3) Dominic Cruz – Debuted 2016
Described as having “no mind” by Khabib after his commentary on the McGregor fight, Dominic Cruz divides opinion like no other. I saw people complaining that Cruz is prone to bias towards his team and friends during fights. Probably one of the hardest things to do as a commentator is not show bias and to be fair to Dominic, I have not seen this recently.
His lack of charisma and excitement also draws criticism but we have seen the UFC continues to put faith in his for PPVs and in a three-man booth, this deficiency can be masked by the other colour commentator.
I wouldn’t say it to his face, but Cruz reminds me of the small, nerdy accountant you often get in gangster movies. He may not stand out amongst the bigger men but there is nobody better at crunching those numbers and as a result, is able to offer the most detailed and accurate breakdowns of fights.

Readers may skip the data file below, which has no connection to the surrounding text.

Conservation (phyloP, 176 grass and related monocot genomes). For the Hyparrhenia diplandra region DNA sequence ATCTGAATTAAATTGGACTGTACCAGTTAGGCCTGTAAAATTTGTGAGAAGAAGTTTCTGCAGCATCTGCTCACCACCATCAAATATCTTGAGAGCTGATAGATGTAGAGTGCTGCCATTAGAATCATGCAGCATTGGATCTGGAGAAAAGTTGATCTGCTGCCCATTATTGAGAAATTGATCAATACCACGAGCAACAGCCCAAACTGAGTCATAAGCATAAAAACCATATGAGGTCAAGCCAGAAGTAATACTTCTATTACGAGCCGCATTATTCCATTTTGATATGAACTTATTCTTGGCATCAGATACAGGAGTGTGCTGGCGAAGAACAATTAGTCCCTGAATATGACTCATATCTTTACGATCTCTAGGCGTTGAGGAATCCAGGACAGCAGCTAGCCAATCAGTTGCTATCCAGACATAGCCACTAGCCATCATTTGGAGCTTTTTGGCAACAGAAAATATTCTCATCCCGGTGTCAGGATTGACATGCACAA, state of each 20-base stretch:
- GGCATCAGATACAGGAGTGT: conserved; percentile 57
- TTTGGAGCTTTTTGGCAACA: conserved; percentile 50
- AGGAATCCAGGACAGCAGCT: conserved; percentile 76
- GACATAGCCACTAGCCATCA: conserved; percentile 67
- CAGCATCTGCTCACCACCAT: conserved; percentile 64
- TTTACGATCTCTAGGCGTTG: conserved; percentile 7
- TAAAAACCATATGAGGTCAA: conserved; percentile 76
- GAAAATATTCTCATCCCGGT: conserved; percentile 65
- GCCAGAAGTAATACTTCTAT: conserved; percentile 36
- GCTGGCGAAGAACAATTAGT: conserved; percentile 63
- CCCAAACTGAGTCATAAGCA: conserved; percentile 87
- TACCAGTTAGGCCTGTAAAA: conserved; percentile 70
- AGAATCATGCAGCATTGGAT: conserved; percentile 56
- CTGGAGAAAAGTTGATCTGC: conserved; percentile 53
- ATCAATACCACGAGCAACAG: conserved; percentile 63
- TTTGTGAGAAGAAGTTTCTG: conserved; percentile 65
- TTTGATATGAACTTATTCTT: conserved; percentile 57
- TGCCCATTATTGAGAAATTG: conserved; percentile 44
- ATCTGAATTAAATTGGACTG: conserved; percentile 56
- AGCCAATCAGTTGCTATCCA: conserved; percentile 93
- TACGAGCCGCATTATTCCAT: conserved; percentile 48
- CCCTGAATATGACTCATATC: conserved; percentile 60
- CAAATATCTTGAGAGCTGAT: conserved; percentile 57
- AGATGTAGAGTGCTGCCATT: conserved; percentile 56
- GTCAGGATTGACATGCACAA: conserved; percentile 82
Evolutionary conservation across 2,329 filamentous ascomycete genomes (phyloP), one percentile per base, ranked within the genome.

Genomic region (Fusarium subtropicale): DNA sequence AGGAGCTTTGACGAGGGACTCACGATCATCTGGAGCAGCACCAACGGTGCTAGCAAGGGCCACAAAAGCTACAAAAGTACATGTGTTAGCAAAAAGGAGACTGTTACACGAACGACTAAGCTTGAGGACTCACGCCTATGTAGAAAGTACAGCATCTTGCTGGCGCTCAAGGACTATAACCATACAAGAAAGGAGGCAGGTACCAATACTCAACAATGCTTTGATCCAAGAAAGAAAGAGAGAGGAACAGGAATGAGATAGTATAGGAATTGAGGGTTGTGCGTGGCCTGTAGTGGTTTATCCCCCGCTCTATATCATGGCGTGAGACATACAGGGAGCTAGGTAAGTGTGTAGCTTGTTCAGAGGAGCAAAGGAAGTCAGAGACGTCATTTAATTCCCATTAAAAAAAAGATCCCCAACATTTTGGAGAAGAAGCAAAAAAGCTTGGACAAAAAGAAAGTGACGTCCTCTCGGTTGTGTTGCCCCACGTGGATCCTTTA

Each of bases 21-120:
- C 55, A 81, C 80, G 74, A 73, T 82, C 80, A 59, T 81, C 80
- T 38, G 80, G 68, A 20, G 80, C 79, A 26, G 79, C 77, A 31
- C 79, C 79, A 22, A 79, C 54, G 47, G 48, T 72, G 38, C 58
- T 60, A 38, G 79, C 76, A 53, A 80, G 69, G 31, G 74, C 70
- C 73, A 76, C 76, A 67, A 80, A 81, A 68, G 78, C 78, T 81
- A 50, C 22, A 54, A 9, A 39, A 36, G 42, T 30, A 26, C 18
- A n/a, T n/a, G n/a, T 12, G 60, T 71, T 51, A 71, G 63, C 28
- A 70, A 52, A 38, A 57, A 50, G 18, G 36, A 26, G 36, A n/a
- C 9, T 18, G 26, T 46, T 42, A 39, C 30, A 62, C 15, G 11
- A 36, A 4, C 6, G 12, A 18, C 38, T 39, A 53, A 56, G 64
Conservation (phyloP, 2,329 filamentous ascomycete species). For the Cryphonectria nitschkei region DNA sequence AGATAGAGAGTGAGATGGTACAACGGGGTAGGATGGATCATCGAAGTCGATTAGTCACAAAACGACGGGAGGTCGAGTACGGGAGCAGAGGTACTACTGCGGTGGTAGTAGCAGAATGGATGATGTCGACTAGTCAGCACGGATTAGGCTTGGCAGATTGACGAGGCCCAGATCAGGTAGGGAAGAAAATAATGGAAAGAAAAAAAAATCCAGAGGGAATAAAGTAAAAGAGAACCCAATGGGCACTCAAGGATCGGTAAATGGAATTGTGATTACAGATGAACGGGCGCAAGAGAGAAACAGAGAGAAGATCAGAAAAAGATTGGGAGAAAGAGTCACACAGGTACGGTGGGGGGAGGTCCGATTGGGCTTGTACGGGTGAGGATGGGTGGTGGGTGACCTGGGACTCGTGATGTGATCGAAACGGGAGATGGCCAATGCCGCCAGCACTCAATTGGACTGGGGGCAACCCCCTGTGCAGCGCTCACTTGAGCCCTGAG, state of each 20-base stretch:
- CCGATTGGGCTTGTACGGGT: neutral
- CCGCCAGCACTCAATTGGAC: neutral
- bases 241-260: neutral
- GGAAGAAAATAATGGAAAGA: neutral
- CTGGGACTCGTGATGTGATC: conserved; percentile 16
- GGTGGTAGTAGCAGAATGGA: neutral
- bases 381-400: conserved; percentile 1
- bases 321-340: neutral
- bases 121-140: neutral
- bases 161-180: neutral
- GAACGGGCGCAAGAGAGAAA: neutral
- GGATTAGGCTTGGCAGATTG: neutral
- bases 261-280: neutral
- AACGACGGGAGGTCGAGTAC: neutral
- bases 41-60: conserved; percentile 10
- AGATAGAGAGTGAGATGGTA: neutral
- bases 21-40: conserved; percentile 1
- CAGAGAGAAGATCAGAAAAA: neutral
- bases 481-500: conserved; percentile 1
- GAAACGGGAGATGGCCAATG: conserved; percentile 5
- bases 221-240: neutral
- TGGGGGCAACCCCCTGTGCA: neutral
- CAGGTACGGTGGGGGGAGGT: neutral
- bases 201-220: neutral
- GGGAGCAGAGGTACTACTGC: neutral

2) Daniel Cormier – Debuted 2016
The most successful fighter to grace the UFC commentary team has just fallen short of the top spot here. Unlike any of his commentary colleagues (you could argue with the exception of Dominic Cruz) DC is still pushing at the very top of his division. He is capable of offering unique insights into fight preparations, being the primary trainer at American Kickboxing Academy offers him a little edge, knowing what is necessary to actually run a gym. He obviously has the ability to break down the fights in fantastic detail and his chemistry with any of his co-commentators cannot be faulted.